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Quote:
Originally Posted by reelcoolfish
I still don't understand why you would loose any power with an electric.......just prop it up so you pull the same power out of the motor........
That would be my thought as well, but since the air is thinner, does that mean that you have less cooling for the motor, ESC, and batts or is that not as much of an issue?
Old Sep 22, 2009, 12:00 PM
Tipover is offline
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Maybe Iím full of it, but it seems to me it would take
Ėmore- power to hold the same weight object up in thinner air? So equal power in does not equal power out needed at the prop for a given weight?

[edit] I may have gravity and air density confused.

Hopfully you'll get the full scoop from Stoops.

Kevin
Last edited by Tipover; Sep 22, 2009 at 12:10 PM.
Old Sep 22, 2009, 12:14 PM
blakevan is offline
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Ta-dah!
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Quote:
Originally Posted by Wildman777
That would be my thought as well, but since the air is thinner, does that mean that you have less cooling for the motor, ESC, and batts or is that not as much of an issue?
You have less air for everything so all the airfoils (prop) will produce less lift at a given speed. But I agree that someone that is from up there should provide a much better prospective.
Old Sep 22, 2009, 01:19 PM
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I set up the ICE 100 today. Direct soldered, soft cutoff, and 2 samples per second for data logging (for 22 minutes of logging.) I have the auto calibrate throttle but don't like the idea of having to waste full power milliamps for 4 seconds on the beginning of every flight to calibrate it. I may set the endpoints but the way that it was explained in the manual sounded a little confusing.

I wonder if using a throttle curve for the low end and high end would just work. I have the JR X9303 Heli version.

I took amp readings on the ground and with the built in logger. It seems like the logger is about 20 amps higher and 300 watts more than my e-flite watt meter. The watt meter is capable of reads over 100 amps and over 2000 watts. I am not sure if it is because the logger can sample every 2 seconds vs me looking at the meter for the highest # seen or something else.

I was very happy with the throttle response and timing on the ICE 100. It was cool the entire time of testing!

Hope the weathers good Thursday. Fall has arrived in Colorado and it has been windy as well.

Joe
Old Sep 22, 2009, 01:35 PM
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Quote:
Originally Posted by Brycycles
Mr. Stoops,

Are you or have you used the Reaper Xl recommended for this plane at altitude yet? I am slightly higher than you and am used to a lack of power, I just don't want to buy a few motors until I get it right. I feel 1900 watts should work, even with 15-20% loss of power, but I thought I would ask anyway. Thanks!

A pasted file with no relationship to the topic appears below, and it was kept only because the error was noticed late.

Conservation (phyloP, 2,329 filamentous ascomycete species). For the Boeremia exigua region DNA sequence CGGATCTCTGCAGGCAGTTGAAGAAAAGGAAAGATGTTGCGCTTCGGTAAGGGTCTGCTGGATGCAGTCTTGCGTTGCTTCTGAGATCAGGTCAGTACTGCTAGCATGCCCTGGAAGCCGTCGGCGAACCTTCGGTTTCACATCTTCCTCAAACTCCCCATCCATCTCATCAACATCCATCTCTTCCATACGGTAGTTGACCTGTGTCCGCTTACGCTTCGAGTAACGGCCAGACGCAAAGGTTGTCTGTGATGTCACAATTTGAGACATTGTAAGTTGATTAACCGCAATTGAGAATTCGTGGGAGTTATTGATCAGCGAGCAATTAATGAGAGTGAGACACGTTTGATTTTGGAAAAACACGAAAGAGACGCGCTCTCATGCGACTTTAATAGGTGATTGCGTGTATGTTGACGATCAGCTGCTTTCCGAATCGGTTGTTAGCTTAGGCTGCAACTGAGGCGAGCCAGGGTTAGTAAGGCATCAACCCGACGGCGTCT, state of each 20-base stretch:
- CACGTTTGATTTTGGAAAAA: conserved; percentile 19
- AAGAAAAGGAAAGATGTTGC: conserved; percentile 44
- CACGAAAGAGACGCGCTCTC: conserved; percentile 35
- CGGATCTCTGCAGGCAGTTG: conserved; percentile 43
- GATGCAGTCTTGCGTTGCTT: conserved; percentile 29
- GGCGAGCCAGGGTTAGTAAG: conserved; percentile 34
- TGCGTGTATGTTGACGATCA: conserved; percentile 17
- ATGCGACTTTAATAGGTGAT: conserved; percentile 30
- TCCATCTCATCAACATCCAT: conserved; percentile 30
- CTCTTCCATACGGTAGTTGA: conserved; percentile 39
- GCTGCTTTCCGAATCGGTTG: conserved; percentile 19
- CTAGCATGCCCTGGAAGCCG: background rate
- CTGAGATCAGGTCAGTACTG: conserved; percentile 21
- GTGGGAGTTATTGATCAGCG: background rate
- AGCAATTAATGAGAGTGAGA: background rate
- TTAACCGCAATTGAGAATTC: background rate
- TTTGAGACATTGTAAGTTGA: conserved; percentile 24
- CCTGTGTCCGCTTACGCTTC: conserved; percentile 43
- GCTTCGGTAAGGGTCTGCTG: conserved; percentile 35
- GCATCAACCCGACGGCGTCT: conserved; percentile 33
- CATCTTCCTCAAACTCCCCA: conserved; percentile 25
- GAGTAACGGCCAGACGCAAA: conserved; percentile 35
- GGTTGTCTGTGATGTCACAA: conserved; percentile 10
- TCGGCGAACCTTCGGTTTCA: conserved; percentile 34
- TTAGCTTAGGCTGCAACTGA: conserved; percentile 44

Bryce
Bryce what's your altitude? Scott does not have a 70" Slick yet but will soon. I let him borrow my Reaper 60XL for the 65" Vyper but that plane weighs less than the slick so it's not a fair comparison. I will be flying my 70" Slick again hopefully this Thursday with the new ICE 100. Scorpion 120 was not working. Scotts rule of thumb is to prop up in diameter and pitch to the next size to get similar performance. The amps and watts usually come up to what is recommended at sea level. This has worked very well.

That being said I still think that the same plane at sea level with the recommended prop is a little more powerful out of a hover than the same plane with the increased pitch and diameter at 5200ft. I don't think with electric there is any reason to go to a bigger motor at higher altitudes. Just match the prop to the amps and watts that are recommended. Gas planes suffer much much more at high altitudes. With gas planes a bigger motor may be necessary but also adds weight which increases wing loading in already thin air. Not a good combo. Any technical stuff Scott would be better to answer.

Joe
Old Sep 22, 2009, 01:35 PM
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In hover and vertical pull-out, you need the same power from the motor regardless of altitude, because the motor is supplying the lift (discounting secondary effects like efficiency and prop wieght).

In more horizontal flight, when the wing is suppling the lift, the plane seems heaver because the wings supply less lift because of thie thinner air.

However, in a hover, when the motor is doing the lifting, proping-up is like making the wing bigger, to give you equivelant lift and power output.
Last edited by reelcoolfish; Sep 22, 2009 at 03:44 PM.
Old Sep 22, 2009, 02:34 PM
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Quote:
Originally Posted by reelcoolfish
In hover and vertical pull-out, you need the same power from the motor regardless of altitude, because the motor is supplying the lift (discounting secondary effects like efficiency and prop wieght).
That makes sense. Work In = Work Out (minus some efficiency losses)

Sorry, I got nerdy there for a minute .
Old Sep 22, 2009, 03:40 PM
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I guess the key is that the thinner air loads the motor less and causes it to draw less current with a given prop, compared to sea level. A bit of a brain teaser there for my pea sized brain

Was also thinking of the loss of lift while more horizontal. Does that lift not also come from the motor altimatly, since the motor is also pulling the wing forward?

I'd better stop thinking about this now before I blow up

Kevin